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I would also surmise that friction braking is being used anytime the charge meter is below the halfway hash mark as max regeneration via the paddles never moves the charge meter below that mark.
 

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My understanding is that friction braking occurs more then some in here assume. The electro-servo brake system electronically apportions the amount of regenerative and friction braking supplied based on efficiency. Under light braking, it’s all regenerative until around 10mph. Under anything more then light braking, both friction and regenerative braking is being used at the same time and the amount of friction braking depends on how much you are pressing down on the pedal. To feel the engagement of regular brakes with light brake pressure, do this: get off a highway exit, set the paddles to maximum regeneration, and then lightly engage the brake pedal. You will feel additional friction braking beyond the maximum regeneration braking supplied by the motor and the charge gauge will bottom out. The regenerative brakes are not strong enough to slow the car rapidly enough under most braking circumstances which is why both systems are used in concert. The Insight has just managed to smooth out the transition point where friction starts being used that it’s not noticeable.

I would also surmise that friction braking is being used anytime the charge meter is below the halfway hash mark as max regeneration via the paddles never moves the charge meter below that mark.
Agree that friction braking comes into play with heavier/emergency type braking. But initial travel of the brake pedal (in light, non-emergency braking conditions) is regenerative, even before friction brakes kick in.

If you try the opposite sequence of lightly applying the brake pedal, then adding regen via paddles, the dial goes progressively deeper into the green/charge area without bottoming out. ("brake + paddle" regen > "brake" regen > "paddle" regen) I also think friction braking is independent of dial position on the charge meter, since the "bottoming out" on the charge meter happens at different points below the halfway mark. I mostly use just the brake pedal for regen, and the above sequence of incremental charging (without bottoming out) is what I typically observe.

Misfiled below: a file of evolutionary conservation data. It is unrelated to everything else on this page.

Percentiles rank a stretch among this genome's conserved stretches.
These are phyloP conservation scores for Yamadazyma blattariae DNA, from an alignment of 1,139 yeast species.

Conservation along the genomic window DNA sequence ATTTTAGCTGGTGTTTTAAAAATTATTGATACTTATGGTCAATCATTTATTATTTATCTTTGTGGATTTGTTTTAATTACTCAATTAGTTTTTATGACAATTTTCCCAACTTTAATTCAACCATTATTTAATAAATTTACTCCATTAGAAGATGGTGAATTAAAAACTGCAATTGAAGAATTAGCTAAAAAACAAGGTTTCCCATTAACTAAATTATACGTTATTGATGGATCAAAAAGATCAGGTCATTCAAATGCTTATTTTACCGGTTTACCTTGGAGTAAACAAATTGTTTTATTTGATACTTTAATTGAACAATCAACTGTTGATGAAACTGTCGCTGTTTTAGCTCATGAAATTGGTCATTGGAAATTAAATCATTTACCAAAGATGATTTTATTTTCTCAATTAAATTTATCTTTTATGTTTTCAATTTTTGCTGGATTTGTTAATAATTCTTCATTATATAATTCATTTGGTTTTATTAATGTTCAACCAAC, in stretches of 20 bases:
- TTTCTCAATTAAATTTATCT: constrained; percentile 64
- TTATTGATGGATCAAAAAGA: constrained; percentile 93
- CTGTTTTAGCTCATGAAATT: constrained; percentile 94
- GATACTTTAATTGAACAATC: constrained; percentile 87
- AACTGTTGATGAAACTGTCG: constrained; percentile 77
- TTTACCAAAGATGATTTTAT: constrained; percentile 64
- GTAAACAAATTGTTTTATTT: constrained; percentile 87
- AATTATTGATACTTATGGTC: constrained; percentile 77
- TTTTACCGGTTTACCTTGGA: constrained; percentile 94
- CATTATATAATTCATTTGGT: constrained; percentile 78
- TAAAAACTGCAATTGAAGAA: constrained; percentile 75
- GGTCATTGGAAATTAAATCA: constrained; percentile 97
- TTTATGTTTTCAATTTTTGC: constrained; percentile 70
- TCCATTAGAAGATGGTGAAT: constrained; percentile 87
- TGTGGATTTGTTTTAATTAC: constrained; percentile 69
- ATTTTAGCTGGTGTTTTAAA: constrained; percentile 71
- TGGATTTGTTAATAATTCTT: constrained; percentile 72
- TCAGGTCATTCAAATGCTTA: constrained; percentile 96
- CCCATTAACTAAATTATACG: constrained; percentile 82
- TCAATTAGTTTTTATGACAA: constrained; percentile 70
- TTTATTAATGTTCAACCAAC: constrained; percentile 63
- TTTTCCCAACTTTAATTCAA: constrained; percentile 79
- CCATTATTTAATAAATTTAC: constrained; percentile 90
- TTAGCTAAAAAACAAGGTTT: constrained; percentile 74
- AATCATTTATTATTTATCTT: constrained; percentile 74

This prior thread/video convinced me that "dragging the brakes" is an effective "one pedal" technique for maximizing regen/mpg, without undue wear on the actual brake pads. The brake lights illuminate, but aren't immediately in friction braking mode. The driver in the video achieves 68 mpg on his 'standard test route' by only using the brake pedal for regen.
 

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Agree that friction braking comes into play with heavier/emergency type braking. But initial travel of the brake pedal (in light, non-emergency braking conditions) is regenerative, even before friction brakes kick in.

If you try the opposite sequence of lightly applying the brake pedal, then adding regen via paddles, the dial goes progressively deeper into the green/charge area without bottoming out. ("brake + paddle" regen > "brake" regen > "paddle" regen) I also think friction braking is independent of dial position on the charge meter, since the "bottoming out" on the charge meter happens at different points below the halfway mark. I mostly use just the brake pedal for regen, and the above sequence of incremental charging (without bottoming out) is what I typically observe.

This prior thread/video convinced me that "dragging the brakes" is an effective "one pedal" technique for maximizing regen/mpg, without undue wear on the actual brake pads. The brake lights illuminate, but aren't immediately in friction braking mode. The driver in the video achieves 68 mpg on his 'standard test route' by only using the brake pedal for regen.
What I’m saying is that friction brakes are used more then just for “emergency” braking. It’s used during even moderate/normal braking, just at a lesser amount then a normal system because the electric motor provides partial braking. The initial brake application is all regeneration for the first inch or so. After that, it’s both. Regeneration is generated by the electric motor’s rpms, meaning more regen is possible at higher speeds then at lower speeds because the electric motor is spinning faster. Analogy would be to downshift to second gear instead of 3rd gear in a regular gas engine and the amount of deceleration is greater because of the higher engine speed. This is why max paddle produces regen at the half hash mark at faster speeds but decreases as the car slows.